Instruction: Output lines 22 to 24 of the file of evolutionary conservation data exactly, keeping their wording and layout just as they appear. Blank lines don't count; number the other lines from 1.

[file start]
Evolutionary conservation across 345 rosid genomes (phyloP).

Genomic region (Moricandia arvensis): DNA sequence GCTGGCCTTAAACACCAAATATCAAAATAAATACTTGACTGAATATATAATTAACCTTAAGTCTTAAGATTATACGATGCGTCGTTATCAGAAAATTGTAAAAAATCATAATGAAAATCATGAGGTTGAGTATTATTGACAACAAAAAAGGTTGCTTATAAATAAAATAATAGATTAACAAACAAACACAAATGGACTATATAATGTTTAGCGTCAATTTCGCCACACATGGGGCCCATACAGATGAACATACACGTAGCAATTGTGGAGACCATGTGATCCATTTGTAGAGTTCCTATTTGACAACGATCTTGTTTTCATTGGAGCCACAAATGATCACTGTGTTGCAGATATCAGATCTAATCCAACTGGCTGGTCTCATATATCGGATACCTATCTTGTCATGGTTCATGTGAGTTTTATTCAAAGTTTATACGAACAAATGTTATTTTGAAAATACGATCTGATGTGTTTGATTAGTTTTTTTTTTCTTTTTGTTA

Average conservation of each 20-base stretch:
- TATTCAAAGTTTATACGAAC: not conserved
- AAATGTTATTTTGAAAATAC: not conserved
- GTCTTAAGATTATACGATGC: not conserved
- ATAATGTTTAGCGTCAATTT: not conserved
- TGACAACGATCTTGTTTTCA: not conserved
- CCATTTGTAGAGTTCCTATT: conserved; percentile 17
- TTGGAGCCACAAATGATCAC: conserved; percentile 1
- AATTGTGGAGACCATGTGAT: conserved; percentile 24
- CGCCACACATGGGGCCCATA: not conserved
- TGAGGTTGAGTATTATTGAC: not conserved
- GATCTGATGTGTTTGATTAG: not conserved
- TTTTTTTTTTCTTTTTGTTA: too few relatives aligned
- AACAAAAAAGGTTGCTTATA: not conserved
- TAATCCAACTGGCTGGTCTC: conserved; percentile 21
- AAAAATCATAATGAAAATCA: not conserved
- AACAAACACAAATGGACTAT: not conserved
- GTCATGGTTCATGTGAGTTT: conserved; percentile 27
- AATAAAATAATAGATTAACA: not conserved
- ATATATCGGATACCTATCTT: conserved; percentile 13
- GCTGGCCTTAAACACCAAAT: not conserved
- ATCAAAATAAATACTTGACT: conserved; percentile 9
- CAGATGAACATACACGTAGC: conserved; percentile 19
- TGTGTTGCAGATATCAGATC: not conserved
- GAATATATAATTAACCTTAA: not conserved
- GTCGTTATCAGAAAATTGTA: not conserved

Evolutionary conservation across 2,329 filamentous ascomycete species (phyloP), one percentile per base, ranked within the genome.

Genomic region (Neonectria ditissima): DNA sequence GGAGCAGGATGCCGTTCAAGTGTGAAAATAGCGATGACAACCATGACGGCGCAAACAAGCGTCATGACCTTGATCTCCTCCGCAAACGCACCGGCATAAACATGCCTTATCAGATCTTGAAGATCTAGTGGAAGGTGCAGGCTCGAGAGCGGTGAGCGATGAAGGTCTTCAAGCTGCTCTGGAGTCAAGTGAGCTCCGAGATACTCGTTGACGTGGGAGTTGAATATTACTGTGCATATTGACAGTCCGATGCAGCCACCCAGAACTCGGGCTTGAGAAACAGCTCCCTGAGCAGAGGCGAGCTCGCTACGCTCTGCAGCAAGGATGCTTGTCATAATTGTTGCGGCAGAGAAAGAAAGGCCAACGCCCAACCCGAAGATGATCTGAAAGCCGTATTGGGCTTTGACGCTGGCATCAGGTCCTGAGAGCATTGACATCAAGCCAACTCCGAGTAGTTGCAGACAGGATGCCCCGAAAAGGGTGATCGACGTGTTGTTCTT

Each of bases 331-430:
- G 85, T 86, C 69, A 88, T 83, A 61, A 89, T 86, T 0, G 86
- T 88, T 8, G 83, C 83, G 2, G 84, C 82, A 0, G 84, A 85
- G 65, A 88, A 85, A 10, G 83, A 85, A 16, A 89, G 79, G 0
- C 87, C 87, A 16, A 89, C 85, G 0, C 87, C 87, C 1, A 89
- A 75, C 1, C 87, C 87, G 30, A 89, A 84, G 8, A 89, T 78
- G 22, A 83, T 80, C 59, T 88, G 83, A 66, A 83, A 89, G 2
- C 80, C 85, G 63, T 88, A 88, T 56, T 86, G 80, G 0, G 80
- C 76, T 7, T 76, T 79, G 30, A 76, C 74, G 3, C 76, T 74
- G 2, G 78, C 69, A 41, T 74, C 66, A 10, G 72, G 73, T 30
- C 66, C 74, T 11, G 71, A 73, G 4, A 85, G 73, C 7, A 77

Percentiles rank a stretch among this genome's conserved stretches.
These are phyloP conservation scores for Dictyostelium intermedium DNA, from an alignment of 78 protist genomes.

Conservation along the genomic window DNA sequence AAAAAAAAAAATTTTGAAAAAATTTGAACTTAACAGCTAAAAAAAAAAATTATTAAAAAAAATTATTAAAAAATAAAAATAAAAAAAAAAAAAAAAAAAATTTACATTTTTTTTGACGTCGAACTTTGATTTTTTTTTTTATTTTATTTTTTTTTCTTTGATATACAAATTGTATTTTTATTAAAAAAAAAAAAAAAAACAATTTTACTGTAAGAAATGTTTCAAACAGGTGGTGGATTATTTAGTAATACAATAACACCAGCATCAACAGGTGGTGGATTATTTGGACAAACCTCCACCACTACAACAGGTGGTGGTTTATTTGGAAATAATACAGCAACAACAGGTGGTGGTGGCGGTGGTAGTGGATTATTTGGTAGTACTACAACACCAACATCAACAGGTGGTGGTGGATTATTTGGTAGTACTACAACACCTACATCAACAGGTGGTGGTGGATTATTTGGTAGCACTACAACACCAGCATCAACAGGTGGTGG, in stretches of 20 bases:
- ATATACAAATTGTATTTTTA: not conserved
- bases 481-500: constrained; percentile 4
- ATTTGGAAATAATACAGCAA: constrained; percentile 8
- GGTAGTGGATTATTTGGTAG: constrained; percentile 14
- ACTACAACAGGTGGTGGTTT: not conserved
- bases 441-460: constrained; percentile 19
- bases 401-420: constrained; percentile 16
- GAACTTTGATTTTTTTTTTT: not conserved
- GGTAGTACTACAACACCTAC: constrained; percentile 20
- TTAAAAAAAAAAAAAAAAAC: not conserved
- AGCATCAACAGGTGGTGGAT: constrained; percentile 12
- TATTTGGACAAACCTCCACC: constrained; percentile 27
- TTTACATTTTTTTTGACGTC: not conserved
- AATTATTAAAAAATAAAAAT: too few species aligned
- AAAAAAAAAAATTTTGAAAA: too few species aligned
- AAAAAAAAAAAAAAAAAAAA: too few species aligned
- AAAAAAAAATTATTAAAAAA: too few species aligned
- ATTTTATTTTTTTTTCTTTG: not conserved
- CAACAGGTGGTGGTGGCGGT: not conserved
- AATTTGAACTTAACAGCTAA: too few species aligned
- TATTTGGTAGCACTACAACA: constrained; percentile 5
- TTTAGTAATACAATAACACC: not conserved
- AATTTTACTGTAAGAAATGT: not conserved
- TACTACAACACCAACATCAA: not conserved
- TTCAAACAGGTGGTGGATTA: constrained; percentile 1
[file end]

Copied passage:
- ATATATCGGATACCTATCTT: conserved; percentile 13
- GCTGGCCTTAAACACCAAAT: not conserved
- ATCAAAATAAATACTTGACT: conserved; percentile 9